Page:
Wildfires don’t just threaten our landscape. They threaten our bodies, too.
Wildfires consume and turn to ash anything in their reach. Homes dissolve, communities disappear and entire mountain ranges are left naked and scorched.
It’s easy to see and feel the danger when a wildfire is bearing down on your home or town. What’s more difficult is to see or feel is the impact on your body when a fire rages elsewhere—miles, tens of miles or even thousands of miles away.
But it’s happening, and it’s something you can no longer ignore.
“Wildfire has always been around, but it’s growing, especially in the West,” says John Volckens, professor of mechanical engineering at Colorado State University and the director of the Center for Energy Development and Health within CSU’s Energy Institute. “It’s forecast to potentially double in severity in the next few decades. And by severity, I mean both the size and the frequency of wildfires.”
Volckens has focused his engineering research on public health and, more specifically, air pollution’s impact on human and environmental health. Fire, of course, creates air pollution, and whether there is a massive fire in California or a fire just outside of Estes Park, Northern Colorado residents are being exposed to fine particles in the air that can do serious damage.
In fact, he says, experiencing a bad wildfire smoke day in Colorado will make you equivalent to a one- or two-pack-a-day smoker.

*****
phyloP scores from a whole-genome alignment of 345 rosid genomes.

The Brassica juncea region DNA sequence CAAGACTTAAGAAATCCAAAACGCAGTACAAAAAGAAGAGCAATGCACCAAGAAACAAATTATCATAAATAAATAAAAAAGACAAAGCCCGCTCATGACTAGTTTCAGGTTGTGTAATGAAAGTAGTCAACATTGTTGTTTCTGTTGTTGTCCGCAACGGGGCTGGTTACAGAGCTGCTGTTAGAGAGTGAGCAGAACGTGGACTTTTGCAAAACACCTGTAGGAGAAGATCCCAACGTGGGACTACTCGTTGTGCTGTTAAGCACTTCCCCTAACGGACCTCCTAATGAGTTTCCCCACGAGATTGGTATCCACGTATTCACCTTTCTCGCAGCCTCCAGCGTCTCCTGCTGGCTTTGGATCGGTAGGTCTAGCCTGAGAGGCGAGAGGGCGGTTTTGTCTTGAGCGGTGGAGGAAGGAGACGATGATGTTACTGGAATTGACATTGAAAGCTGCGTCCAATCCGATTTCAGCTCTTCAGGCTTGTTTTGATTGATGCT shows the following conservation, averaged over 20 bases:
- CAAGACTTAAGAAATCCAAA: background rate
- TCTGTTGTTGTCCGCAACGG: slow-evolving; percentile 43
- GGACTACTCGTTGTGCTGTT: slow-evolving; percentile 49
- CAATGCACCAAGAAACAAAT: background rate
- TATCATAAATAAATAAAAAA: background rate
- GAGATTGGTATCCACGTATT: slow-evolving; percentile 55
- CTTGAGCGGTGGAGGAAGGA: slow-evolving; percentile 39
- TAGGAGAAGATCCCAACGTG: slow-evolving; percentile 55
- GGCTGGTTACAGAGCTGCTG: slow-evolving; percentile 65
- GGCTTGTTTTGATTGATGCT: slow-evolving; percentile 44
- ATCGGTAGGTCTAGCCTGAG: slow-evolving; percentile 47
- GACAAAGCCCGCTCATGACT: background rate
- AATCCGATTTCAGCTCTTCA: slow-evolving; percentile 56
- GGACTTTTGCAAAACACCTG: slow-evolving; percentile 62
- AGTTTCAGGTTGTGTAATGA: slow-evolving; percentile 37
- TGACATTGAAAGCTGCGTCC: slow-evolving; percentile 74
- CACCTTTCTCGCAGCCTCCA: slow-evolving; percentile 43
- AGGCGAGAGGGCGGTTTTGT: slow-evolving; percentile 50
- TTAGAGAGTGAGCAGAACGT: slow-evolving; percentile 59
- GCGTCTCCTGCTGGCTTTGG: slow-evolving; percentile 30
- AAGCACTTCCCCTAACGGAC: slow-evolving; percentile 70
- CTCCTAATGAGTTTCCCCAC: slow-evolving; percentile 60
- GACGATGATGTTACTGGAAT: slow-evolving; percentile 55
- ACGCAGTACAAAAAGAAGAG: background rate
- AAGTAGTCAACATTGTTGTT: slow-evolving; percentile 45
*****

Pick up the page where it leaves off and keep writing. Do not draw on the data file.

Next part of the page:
“There are lots of potential health effects from wildfire, and it kind of depends on who you are,” he says. “Everyone can experience irritation. We’re talking eye irritation, headache, sore throat. Those are typically the first symptoms that will show up in a wildfire episode for most of the population. They can then lead to more serious issues like respiratory irritation or respiratory impairment, trouble breathing and shortness of breath, especially if you are what I would call susceptible to air pollution or if you’re a vulnerable group.”
Susceptible groups include those with asthma, COPD or heart or lung diseases. Children and the elderly are prone to more severe reactions from breathing in smoke from wildfires.
Feeling the effects of wildfires in Colorado or beyond is something most people can relate to. Maybe it’s a lingering headache or itchy eyes, a runny nose or a scratchy throat.
Dr. Jaclyn Munson, a Fort Collins optometrist, notes we’re all at risk of irritation during fire season, and that we often don’t act on eye damage until it’s too late because only one in seven patients feels the symptoms. The key, she says, is prevention and supporting overall eye health, maintaining healthy a tear film that can withstand seasonal changes and irritants.
“You think, ‘Well, that’s not that big of a deal.’ Except when you multiply it by millions of people that get affected by wildfire smoke.” Volckens says.
As the West gets drier, the massive public health impacts of wildfires will increase. That’s why it’s time individuals work to minimize these threats to their health.
“Climate change is real,” Volckens says candidly, “and this is one of the effects you’re experiencing in your lifetime.”